We love LA, and that's no secret here at Life Clothing Co. LA is the city where people pack up their lives into small suitcases and start a new one with hopes and dreams only this city can offer. Whether near or far, our clothing can impart a piece of the lifestyle into your wardrobe.
However, we'd like to take it a step further from time to time and give you a taste of some of the happenings in our home city. This past week we attended the newly minted WE RISE Festival. Now, this isn't your typical "festival" with girls in face jewels and ten people fighting over a water-filling station before the next set comes on. Instead, this is an occasion where artists, musicians, health experts, and city leaders come together to engage in conversation about mental health.
Mental health has garnered a lot more attention as of late. Many Instagrammers, bloggers, and others in the spotlight have shared their experience with anxiety, depression, amongst others. Yet, it can feel like there's still a stigma attached to it. That's what WE RISE hopes to change.
WE RISE states that they are "A 10-day pop-up immersive experience that brings together LA's diverse community to explore our collective power to live lives of purpose and engagement. Through powerful programming, performances, immersive workshops, and a world-class art exhibition, we seek to embolden individuals and families to find help, reach out to help others and demand systemic change in order to address the critical need for early intervention, treatment, and care for mental wellbeing."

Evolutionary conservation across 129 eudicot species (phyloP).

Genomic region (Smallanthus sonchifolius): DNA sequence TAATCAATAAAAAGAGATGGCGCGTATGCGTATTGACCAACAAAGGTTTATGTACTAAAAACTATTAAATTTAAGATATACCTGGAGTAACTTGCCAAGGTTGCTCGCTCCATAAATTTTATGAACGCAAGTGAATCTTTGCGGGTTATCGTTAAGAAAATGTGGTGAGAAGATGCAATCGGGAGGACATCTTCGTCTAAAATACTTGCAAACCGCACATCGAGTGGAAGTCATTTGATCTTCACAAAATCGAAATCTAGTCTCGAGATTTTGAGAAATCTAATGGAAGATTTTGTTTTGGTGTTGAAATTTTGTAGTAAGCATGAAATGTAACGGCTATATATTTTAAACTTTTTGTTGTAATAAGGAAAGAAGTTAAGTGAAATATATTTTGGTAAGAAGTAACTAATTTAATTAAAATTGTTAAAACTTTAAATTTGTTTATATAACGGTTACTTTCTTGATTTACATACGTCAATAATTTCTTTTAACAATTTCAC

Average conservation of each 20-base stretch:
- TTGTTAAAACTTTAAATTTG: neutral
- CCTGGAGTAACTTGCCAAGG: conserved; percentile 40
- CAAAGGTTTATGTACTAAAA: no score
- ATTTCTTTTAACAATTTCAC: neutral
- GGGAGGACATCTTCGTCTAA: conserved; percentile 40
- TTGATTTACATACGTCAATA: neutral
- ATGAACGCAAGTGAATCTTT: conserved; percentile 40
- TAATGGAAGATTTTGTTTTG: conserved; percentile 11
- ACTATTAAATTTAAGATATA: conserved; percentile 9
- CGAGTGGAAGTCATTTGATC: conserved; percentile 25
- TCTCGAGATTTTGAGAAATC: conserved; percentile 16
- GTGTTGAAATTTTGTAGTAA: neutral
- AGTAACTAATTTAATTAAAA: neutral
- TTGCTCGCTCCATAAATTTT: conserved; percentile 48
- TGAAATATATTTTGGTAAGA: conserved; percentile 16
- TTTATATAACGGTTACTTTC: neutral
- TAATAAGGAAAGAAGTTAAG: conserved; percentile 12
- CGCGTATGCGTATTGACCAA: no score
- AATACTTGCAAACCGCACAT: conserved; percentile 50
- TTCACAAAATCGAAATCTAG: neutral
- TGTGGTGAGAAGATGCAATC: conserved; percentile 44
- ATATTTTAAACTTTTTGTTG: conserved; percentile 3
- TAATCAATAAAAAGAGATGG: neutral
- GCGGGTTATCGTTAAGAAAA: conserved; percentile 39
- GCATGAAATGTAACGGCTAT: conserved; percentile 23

While this can seem like a heavy topic at times, there were so many unique events that fostered a sense of positivity and togetherness. From "Radical Body Love Yoga" to a discussion on "The Healthy Grind: Balancing The Hustle," to a screening of "Heaven is a Traffic Jam on the 405" to the rooftop AfroHaus Brunch, WE RISE utilized art both in physical and spoken form to provoke thoughts and discourse.
Many pieces in the art exhibition seemed to speak to Millennials and Gen Z who are having to come to terms with growing up and the complexities of navigating that "loss of innocence."
Navigating adulthood is no easy feat, and it's natural to feel nostalgic for a simpler time without the constant barrage of notifications, news updates, and over-connectedness.
1-800-Connect, Chase @theartofchase
This artist paints old LA pay phones as an homage to the days before cellphones. He says "I feel pay phones represent a certain time period that was free and innocent in certain ways, without the constant distractions that keep us from being fully present in the moment.
Social media has been instrumental in many positive aspects of our culture. On the other hand, it has been a culprit in the rising rates of mental and social disorders, which is why it was a focus at the festival.
Artist Dana uses figures and diagrams that illustrate the correlation between social media and loneliness and other poignant topics surrounding burgeoning adulthood.
WE RISE hopes to normalize the conversation about mental health and give people the tools to care for themselves and others while giving people a voice through art and other means of expression. Stay tuned to see our next update on what's happening in LA.